ANCHORAGE, Alaska (KTUU) - One of the state's two marijuana testing laboratories is considering its legal options after a public service announcement was released by the state that cast doubts on the accuracy of their test results. Steep Hill Alaska sent a letter to the Alcohol and Marijuana Control Office on Jan. 5 saying, "AMCO casts doubt on SHA's credibility as a marijuana testing facility and undermines confidence in the entire industry."
Erika McConnell, the director of AMCO, explains that the state had given an edible marijuana product to both of the state's laboratories for testing. The results led AMCO to send a public service announcement Jan. 2: "In one case, the two licensed testing facilities reported significantly different levels of THC from samples of the same edible product," writes McConnell.
Of more concern, McConnell writes that "one testing facility found a potentially dangerous mold on a product but the other testing facility failed to detect it." The mold discovered by one lab is a species of Aspergillus mold that can be dangerous if inhaled, which is concerning for people who are immunocompromised and use marijuana medicinally.
McConnell told Channel 2 on Friday that CannTest was the laboratory that didn't detect a potentially dangerous mold. Jonathan Rupp, the scientific director of CannTest, admits it was his lab, but says that doesn’t necessarily mean the edible product contained a dangerous mold.
Rupp says both labs were given a muffin with visible mold to see if it contained one of the three species of Aspergillus mold that automatically fails a marijuana test in Alaska. After repeatedly using their testing techniques, CannTest did not find the Aspergillus species. Steep Hill Alaska, however, did get a positive test result for a species of Aspergillus mold and says “this is particularly important for medical users who are more at risk.”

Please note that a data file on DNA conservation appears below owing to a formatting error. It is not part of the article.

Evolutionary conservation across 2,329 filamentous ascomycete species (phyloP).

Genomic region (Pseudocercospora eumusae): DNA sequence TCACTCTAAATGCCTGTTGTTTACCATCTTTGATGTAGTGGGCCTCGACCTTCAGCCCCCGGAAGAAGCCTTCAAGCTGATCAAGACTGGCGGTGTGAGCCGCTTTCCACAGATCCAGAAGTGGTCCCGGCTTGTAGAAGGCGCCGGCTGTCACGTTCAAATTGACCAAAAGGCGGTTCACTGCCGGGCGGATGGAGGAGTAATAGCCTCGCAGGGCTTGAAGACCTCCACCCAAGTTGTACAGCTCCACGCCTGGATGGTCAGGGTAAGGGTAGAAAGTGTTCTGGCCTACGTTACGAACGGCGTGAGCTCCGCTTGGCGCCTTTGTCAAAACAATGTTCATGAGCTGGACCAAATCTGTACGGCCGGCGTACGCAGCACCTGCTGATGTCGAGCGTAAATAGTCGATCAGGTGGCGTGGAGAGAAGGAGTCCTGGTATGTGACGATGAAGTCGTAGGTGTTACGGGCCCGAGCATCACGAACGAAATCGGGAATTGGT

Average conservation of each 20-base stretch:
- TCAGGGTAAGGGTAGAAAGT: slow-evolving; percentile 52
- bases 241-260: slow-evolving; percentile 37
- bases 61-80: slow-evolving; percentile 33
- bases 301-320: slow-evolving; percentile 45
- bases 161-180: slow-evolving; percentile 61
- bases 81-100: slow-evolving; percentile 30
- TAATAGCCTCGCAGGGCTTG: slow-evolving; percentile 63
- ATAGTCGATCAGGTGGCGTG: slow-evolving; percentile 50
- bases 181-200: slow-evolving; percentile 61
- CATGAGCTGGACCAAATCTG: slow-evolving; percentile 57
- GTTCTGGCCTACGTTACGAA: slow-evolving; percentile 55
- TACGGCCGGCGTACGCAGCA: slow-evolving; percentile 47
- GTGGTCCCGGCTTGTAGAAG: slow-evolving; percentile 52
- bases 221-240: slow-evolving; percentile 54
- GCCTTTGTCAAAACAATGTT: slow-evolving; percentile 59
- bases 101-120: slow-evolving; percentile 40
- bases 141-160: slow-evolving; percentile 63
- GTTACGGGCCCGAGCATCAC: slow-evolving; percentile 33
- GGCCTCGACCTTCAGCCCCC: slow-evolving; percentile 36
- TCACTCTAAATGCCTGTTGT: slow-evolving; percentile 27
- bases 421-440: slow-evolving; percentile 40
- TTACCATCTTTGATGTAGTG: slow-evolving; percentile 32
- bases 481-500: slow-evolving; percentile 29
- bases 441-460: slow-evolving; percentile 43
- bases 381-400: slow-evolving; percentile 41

Rupp says after CannTest failed to find the dangerous species of mold, the lab bought certified reference materials to do further tests; one was Aspergillus Niger and the second was Aspergillus brasiliensis. The second set of tests showed that the genetic signature for Aspergillus Niger was not there, according to Rupp. "There are similar species of mold that are actually different species," said Rupp and many people, including regulators, that have confused them in the past.
Rupp says the discrepancy may be due to the different techniques used by both labs; CannTest uses a test that looks for a specific genetic signature in an organism. Steep Hill Alaska uses a plate-based system, grows mold and looks at the morphology of the colonies that appear.
However, Steep Hill Alaska says it “is confident in, and stands by, all of its test results.” Furthermore, the letter written by law firm Birch Horton Bittner & Cherot to McConnell says Steep Hill Alaska, “Performs testing of cannabis and cannabis products according to the most highly validated methods available.”
In response to the discrepancy, McConnell announced that the Alaska Dept. of Environmental Conservation's Environmental Health Laboratory would be auditing the labs' processes. McConnell says both laboratories are cooperating and results should be known in one to three weeks.
In a statement to Channel 2, Brian Coyle, the CEO of Steep Hill Alaska writes: “We opened this lab as scientists who follow the highest standards of scientific integrity and testing practices. It is important for the state of Alaska to employ scientific standards when enforcing regulations.”
Editor's note: In an earlier version of the article it was not stated that CannTest had bought reference material to re-test the sample. The reporter had thought that was a typical part of CannTest's testing process.